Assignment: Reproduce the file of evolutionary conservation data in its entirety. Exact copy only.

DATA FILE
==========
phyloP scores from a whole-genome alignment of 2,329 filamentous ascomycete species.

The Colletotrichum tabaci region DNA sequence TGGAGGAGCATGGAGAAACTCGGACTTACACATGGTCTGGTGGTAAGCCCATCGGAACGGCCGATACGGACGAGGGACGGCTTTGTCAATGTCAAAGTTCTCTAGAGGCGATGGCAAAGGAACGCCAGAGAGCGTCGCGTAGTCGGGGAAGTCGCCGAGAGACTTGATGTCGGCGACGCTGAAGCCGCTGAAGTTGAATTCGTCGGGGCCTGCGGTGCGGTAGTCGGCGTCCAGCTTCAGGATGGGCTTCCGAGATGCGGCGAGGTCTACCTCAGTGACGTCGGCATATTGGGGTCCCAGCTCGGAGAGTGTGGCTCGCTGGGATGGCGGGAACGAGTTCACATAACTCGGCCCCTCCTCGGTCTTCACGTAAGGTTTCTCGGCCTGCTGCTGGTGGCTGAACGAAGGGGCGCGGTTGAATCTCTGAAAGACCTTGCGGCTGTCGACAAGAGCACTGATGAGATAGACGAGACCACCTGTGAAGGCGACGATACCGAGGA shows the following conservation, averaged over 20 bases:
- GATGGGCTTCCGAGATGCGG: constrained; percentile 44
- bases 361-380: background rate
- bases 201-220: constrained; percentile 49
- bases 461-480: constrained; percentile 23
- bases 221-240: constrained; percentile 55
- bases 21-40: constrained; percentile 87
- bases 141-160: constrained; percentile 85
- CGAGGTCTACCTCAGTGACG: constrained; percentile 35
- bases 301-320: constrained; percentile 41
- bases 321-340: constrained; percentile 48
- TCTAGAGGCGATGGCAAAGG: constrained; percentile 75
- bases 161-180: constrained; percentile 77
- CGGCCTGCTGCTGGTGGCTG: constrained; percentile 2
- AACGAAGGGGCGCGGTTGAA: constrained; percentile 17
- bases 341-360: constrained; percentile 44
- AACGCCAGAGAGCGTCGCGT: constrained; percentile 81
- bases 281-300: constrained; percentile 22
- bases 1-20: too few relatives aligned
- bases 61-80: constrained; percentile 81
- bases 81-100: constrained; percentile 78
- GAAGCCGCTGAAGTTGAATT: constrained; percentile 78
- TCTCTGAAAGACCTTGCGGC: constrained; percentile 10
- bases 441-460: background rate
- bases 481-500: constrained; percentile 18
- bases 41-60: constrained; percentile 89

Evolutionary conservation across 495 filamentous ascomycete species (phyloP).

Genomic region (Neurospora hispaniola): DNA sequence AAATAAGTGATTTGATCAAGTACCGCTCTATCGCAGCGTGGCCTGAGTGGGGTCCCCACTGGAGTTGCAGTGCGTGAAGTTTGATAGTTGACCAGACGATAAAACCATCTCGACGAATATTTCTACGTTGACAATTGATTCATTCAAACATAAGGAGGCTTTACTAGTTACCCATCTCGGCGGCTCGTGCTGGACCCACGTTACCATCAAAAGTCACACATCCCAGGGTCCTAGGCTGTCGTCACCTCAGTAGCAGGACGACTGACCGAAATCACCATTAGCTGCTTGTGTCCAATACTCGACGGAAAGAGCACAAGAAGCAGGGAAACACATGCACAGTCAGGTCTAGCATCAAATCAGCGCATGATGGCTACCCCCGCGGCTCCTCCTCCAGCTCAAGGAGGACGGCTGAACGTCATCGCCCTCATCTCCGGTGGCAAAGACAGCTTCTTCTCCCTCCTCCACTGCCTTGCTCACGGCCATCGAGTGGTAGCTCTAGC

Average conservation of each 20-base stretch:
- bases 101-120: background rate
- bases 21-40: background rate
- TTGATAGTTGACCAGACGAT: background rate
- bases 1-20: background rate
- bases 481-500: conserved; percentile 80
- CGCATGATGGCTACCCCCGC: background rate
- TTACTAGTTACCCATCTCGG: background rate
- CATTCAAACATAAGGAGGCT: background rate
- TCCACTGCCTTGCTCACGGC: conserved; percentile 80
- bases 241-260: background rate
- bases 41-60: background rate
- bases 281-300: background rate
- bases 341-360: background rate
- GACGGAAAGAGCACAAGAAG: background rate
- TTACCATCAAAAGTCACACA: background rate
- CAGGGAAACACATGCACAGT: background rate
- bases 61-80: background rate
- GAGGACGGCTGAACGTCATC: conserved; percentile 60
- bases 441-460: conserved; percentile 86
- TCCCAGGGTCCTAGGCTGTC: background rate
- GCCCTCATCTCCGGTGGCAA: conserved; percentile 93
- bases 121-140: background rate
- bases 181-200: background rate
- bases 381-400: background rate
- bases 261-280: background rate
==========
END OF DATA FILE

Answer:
phyloP scores from a whole-genome alignment of 2,329 filamentous ascomycete species.

The Colletotrichum tabaci region DNA sequence TGGAGGAGCATGGAGAAACTCGGACTTACACATGGTCTGGTGGTAAGCCCATCGGAACGGCCGATACGGACGAGGGACGGCTTTGTCAATGTCAAAGTTCTCTAGAGGCGATGGCAAAGGAACGCCAGAGAGCGTCGCGTAGTCGGGGAAGTCGCCGAGAGACTTGATGTCGGCGACGCTGAAGCCGCTGAAGTTGAATTCGTCGGGGCCTGCGGTGCGGTAGTCGGCGTCCAGCTTCAGGATGGGCTTCCGAGATGCGGCGAGGTCTACCTCAGTGACGTCGGCATATTGGGGTCCCAGCTCGGAGAGTGTGGCTCGCTGGGATGGCGGGAACGAGTTCACATAACTCGGCCCCTCCTCGGTCTTCACGTAAGGTTTCTCGGCCTGCTGCTGGTGGCTGAACGAAGGGGCGCGGTTGAATCTCTGAAAGACCTTGCGGCTGTCGACAAGAGCACTGATGAGATAGACGAGACCACCTGTGAAGGCGACGATACCGAGGA shows the following conservation, averaged over 20 bases:
- GATGGGCTTCCGAGATGCGG: constrained; percentile 44
- bases 361-380: background rate
- bases 201-220: constrained; percentile 49
- bases 461-480: constrained; percentile 23
- bases 221-240: constrained; percentile 55
- bases 21-40: constrained; percentile 87
- bases 141-160: constrained; percentile 85
- CGAGGTCTACCTCAGTGACG: constrained; percentile 35
- bases 301-320: constrained; percentile 41
- bases 321-340: constrained; percentile 48
- TCTAGAGGCGATGGCAAAGG: constrained; percentile 75
- bases 161-180: constrained; percentile 77
- CGGCCTGCTGCTGGTGGCTG: constrained; percentile 2
- AACGAAGGGGCGCGGTTGAA: constrained; percentile 17
- bases 341-360: constrained; percentile 44
- AACGCCAGAGAGCGTCGCGT: constrained; percentile 81
- bases 281-300: constrained; percentile 22
- bases 1-20: too few relatives aligned
- bases 61-80: constrained; percentile 81
- bases 81-100: constrained; percentile 78
- GAAGCCGCTGAAGTTGAATT: constrained; percentile 78
- TCTCTGAAAGACCTTGCGGC: constrained; percentile 10
- bases 441-460: background rate
- bases 481-500: constrained; percentile 18
- bases 41-60: constrained; percentile 89

Evolutionary conservation across 495 filamentous ascomycete species (phyloP).

Genomic region (Neurospora hispaniola): DNA sequence AAATAAGTGATTTGATCAAGTACCGCTCTATCGCAGCGTGGCCTGAGTGGGGTCCCCACTGGAGTTGCAGTGCGTGAAGTTTGATAGTTGACCAGACGATAAAACCATCTCGACGAATATTTCTACGTTGACAATTGATTCATTCAAACATAAGGAGGCTTTACTAGTTACCCATCTCGGCGGCTCGTGCTGGACCCACGTTACCATCAAAAGTCACACATCCCAGGGTCCTAGGCTGTCGTCACCTCAGTAGCAGGACGACTGACCGAAATCACCATTAGCTGCTTGTGTCCAATACTCGACGGAAAGAGCACAAGAAGCAGGGAAACACATGCACAGTCAGGTCTAGCATCAAATCAGCGCATGATGGCTACCCCCGCGGCTCCTCCTCCAGCTCAAGGAGGACGGCTGAACGTCATCGCCCTCATCTCCGGTGGCAAAGACAGCTTCTTCTCCCTCCTCCACTGCCTTGCTCACGGCCATCGAGTGGTAGCTCTAGC

Average conservation of each 20-base stretch:
- bases 101-120: background rate
- bases 21-40: background rate
- TTGATAGTTGACCAGACGAT: background rate
- bases 1-20: background rate
- bases 481-500: conserved; percentile 80
- CGCATGATGGCTACCCCCGC: background rate
- TTACTAGTTACCCATCTCGG: background rate
- CATTCAAACATAAGGAGGCT: background rate
- TCCACTGCCTTGCTCACGGC: conserved; percentile 80
- bases 241-260: background rate
- bases 41-60: background rate
- bases 281-300: background rate
- bases 341-360: background rate
- GACGGAAAGAGCACAAGAAG: background rate
- TTACCATCAAAAGTCACACA: background rate
- CAGGGAAACACATGCACAGT: background rate
- bases 61-80: background rate
- GAGGACGGCTGAACGTCATC: conserved; percentile 60
- bases 441-460: conserved; percentile 86
- TCCCAGGGTCCTAGGCTGTC: background rate
- GCCCTCATCTCCGGTGGCAA: conserved; percentile 93
- bases 121-140: background rate
- bases 181-200: background rate
- bases 381-400: background rate
- bases 261-280: background rate